bad doctors medical board

This is a pretty funny story, except it isn’t really. A Southern California physician, Dr. Rolando Lodevico Atiga, got caught in a sting operation. He evidently had been under investigation for writing prescriptions for controlled substances in exchange for cold hard cash. He was said to be well known to local drug addicts who considered him “the doctor to go to.”

Undercover cops posed as patients to catch him in the act. One of them even brought x-rays with her to support her complaint of pain. Dr. Atiga took a look at them and said, “Oh yeah, I can see why you’re in pain.” He then asked the “patient” if she wanted Vicodin, oxycodone, Valium, or Xanax.

“Oh, yeah, I can see why you’re in pain.”

The problem for Dr. Atiga is that the X-ray was of a German Shepherd’s pelvis, complete with a view of the tail! This led Glendora Police Captain Tim Staub to remark, “Either Sparky the dog, you know, really, really, badly needs Percocet or this doctor is a petty drug dealer masquerading as a physician.” Everyone is a comedian in a story like this.  As the good doctor was led out of his office in handcuffs, he proclaimed his innocence saying, “I don’t know what these charges are.”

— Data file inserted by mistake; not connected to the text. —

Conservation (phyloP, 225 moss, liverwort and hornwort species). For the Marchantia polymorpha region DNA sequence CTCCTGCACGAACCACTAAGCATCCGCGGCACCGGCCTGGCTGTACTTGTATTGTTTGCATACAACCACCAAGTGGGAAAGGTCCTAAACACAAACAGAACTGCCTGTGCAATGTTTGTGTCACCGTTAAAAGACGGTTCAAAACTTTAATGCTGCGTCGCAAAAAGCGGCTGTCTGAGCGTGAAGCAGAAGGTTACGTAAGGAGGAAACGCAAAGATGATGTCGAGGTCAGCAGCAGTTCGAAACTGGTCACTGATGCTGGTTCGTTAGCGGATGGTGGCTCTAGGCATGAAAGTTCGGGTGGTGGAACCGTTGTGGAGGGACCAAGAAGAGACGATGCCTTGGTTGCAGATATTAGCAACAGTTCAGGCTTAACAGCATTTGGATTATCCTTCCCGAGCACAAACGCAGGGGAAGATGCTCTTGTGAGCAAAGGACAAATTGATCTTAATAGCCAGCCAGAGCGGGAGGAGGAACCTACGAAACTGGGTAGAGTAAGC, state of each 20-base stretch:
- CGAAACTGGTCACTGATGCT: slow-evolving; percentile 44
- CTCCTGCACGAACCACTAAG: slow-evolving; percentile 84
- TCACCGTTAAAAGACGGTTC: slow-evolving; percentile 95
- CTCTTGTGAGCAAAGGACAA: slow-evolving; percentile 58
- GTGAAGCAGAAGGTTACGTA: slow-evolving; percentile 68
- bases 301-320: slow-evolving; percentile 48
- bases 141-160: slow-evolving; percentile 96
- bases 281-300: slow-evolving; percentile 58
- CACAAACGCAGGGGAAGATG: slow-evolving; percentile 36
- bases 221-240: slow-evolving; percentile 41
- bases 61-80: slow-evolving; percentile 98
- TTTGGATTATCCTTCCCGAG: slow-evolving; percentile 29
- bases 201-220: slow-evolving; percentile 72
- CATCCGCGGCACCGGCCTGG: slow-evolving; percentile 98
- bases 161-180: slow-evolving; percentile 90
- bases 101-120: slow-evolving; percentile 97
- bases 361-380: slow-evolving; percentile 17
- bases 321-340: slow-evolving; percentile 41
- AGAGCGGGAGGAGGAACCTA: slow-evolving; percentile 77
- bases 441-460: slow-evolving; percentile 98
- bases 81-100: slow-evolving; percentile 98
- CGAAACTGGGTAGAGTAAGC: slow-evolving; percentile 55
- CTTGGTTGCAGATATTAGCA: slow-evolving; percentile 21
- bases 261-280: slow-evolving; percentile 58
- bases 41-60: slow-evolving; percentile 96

Why on earth did this doctor have a license to practice medicine?

This story got me to wondering just who this doctor is and why was he able to practice medicine in my home state? So I looked him up on the consumer section of the Medical Board of California website. Dr. Atiga graduated from Manila Central University College of Medicine in the Philippines in 1967. He got his first California medical license in 1973.

In 1995, a complaint was filed with the Medical Board alleging that Dr. Atiga “engaged in excessive prescribing and dissemination of false billing statements.” The Board placed him on probation for four years.

By 2007, the doctor was once again engaging in shady practices, this time for soliciting $10,000 cash in return for referring beneficiaries for home health services that could be billed to Medicare. He was indicted for this crime and in December 2008, he pled guilty to a Class D Felony. His criminal sentence was 3 months in a home detention program.

He was required to report this to the Medical Board which revoked his license. The revocation, however, was stayed and he was instead placed on probation for seven years. He was suspended from practicing medicine for 15 days – that’s right, 15 days. He was also ordered to take an ethics course and to have a medical evaluation and treatment if indicated. He was supposed to choose a physician to monitor his practice and billing for the duration of his probation with the caveat that the “monitor have no prior or current business or personal relationship” with himself or his practice. He was also told he could not supervise physician assistants and that he had to “obey all laws.” The MBC’s decision was ordered to become effective on October 1, 2010.


Early signs of dementia?